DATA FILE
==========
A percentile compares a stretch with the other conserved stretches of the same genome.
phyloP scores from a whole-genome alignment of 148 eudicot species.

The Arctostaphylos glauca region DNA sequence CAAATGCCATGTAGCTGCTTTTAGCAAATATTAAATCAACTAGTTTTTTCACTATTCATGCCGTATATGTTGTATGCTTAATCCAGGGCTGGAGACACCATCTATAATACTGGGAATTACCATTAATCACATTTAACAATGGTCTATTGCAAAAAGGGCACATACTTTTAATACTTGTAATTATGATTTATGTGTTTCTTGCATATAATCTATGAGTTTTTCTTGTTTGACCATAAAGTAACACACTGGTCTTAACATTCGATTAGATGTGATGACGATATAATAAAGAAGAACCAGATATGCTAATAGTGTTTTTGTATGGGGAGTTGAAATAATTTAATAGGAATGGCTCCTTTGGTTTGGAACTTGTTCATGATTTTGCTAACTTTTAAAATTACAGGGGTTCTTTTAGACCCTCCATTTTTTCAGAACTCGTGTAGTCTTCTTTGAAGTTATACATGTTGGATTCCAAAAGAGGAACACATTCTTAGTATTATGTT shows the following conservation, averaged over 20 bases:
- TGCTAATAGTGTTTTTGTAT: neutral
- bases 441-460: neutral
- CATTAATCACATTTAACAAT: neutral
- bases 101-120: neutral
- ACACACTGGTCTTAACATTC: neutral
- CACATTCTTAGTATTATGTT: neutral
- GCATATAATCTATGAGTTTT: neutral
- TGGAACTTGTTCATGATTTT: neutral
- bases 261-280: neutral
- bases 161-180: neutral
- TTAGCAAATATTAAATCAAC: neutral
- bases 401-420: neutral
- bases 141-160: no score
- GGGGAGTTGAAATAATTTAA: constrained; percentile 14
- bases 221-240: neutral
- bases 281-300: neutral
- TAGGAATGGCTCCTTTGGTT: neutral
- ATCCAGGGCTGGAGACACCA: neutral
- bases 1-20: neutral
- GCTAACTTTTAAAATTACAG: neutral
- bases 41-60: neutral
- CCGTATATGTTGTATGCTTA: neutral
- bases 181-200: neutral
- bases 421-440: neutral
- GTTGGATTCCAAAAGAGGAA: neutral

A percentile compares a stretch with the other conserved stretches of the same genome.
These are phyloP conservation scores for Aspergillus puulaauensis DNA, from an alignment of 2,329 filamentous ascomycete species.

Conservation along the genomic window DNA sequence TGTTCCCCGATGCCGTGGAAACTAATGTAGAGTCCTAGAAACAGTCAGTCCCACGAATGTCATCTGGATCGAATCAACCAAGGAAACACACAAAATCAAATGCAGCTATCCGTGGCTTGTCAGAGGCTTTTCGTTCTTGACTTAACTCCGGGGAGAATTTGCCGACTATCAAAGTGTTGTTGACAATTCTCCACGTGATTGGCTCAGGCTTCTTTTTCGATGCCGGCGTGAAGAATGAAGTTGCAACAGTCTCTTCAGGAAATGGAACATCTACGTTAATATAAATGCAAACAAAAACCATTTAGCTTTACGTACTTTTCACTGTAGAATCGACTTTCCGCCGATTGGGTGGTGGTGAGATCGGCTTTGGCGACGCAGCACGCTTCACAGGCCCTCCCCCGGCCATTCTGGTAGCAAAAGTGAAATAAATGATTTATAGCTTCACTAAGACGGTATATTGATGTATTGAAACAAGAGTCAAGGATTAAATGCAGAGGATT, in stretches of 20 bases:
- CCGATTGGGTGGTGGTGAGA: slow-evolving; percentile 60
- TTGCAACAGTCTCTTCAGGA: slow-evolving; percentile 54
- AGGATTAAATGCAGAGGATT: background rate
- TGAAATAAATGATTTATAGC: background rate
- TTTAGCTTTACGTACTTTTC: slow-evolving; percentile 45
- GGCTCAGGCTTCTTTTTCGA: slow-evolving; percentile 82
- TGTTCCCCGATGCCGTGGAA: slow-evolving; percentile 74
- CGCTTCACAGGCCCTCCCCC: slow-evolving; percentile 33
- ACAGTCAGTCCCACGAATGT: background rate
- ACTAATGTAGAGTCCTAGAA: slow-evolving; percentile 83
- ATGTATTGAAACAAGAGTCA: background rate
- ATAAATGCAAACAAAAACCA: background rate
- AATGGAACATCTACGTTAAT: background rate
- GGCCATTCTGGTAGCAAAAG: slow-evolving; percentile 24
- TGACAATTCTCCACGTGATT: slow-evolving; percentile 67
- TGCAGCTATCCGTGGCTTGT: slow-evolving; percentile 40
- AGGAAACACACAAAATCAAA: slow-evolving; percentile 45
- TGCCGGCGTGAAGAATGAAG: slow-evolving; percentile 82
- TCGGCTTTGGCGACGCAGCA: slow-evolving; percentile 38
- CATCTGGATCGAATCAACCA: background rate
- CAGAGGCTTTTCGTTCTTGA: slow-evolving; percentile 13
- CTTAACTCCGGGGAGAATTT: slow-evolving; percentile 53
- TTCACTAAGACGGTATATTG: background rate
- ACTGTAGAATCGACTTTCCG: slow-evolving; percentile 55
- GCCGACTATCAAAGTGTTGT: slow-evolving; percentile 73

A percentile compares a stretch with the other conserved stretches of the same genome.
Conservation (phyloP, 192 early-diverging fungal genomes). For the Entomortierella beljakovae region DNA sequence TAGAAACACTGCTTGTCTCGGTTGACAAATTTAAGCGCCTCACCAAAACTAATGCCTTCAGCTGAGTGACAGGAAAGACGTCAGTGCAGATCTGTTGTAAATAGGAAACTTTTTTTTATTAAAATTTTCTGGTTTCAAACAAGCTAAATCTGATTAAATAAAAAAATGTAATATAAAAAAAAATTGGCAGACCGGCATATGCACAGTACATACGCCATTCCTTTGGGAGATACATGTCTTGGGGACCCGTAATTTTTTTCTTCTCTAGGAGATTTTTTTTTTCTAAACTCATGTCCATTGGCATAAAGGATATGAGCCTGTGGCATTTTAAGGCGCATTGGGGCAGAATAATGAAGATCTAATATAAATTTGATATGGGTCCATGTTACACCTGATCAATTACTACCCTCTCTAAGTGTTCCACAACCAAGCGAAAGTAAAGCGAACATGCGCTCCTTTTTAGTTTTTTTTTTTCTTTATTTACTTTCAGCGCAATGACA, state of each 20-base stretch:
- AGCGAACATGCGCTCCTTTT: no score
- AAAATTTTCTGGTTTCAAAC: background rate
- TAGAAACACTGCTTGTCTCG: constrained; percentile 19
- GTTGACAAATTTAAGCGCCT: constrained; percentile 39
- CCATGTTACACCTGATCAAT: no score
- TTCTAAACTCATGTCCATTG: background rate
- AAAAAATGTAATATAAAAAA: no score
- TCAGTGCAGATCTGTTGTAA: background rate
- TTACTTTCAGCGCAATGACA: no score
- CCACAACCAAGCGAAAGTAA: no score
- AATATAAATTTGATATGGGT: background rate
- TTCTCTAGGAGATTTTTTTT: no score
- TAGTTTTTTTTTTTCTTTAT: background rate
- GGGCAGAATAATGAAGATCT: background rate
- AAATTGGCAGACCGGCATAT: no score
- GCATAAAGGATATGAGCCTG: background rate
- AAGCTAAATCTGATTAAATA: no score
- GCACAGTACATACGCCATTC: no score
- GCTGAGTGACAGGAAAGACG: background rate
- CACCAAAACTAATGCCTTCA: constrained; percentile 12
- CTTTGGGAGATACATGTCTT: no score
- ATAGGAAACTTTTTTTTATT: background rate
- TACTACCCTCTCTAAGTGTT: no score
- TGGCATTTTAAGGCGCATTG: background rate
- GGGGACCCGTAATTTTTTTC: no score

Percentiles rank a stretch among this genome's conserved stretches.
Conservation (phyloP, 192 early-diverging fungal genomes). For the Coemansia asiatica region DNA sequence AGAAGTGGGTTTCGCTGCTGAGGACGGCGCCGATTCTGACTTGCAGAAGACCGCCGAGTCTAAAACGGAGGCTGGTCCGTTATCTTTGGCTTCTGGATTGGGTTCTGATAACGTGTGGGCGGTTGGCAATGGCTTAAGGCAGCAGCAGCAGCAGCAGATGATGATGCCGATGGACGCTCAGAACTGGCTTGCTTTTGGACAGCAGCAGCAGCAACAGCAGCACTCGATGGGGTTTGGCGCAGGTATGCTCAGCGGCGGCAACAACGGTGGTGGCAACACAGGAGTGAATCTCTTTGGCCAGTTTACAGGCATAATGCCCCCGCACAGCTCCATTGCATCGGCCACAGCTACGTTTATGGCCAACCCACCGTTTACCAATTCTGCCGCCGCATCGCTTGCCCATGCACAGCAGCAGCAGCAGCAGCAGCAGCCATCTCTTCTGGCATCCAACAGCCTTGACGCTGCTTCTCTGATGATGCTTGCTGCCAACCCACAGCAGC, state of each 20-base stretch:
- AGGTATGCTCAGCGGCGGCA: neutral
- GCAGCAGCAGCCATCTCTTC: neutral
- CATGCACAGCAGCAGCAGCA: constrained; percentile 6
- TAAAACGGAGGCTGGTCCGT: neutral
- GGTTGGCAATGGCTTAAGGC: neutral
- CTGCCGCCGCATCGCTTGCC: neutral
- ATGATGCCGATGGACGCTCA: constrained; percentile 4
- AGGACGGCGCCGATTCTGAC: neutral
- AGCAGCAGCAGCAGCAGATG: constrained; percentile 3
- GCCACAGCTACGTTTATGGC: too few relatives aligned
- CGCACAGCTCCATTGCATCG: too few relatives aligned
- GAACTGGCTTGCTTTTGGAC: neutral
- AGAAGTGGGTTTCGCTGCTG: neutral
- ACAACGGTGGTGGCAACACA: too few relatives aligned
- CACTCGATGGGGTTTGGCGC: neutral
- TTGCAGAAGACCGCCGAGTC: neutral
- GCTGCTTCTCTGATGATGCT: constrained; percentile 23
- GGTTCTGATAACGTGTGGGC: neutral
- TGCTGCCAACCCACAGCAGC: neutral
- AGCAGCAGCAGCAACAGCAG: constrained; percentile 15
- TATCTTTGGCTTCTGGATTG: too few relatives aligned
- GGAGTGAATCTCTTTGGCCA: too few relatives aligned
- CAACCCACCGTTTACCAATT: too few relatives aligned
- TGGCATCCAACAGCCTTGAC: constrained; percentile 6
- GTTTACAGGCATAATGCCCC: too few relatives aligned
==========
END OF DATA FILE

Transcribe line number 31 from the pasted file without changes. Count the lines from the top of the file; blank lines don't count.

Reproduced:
Conservation along the genomic window DNA sequence TGTTCCCCGATGCCGTGGAAACTAATGTAGAGTCCTAGAAACAGTCAGTCCCACGAATGTCATCTGGATCGAATCAACCAAGGAAACACACAAAATCAAATGCAGCTATCCGTGGCTTGTCAGAGGCTTTTCGTTCTTGACTTAACTCCGGGGAGAATTTGCCGACTATCAAAGTGTTGTTGACAATTCTCCACGTGATTGGCTCAGGCTTCTTTTTCGATGCCGGCGTGAAGAATGAAGTTGCAACAGTCTCTTCAGGAAATGGAACATCTACGTTAATATAAATGCAAACAAAAACCATTTAGCTTTACGTACTTTTCACTGTAGAATCGACTTTCCGCCGATTGGGTGGTGGTGAGATCGGCTTTGGCGACGCAGCACGCTTCACAGGCCCTCCCCCGGCCATTCTGGTAGCAAAAGTGAAATAAATGATTTATAGCTTCACTAAGACGGTATATTGATGTATTGAAACAAGAGTCAAGGATTAAATGCAGAGGATT, in stretches of 20 bases: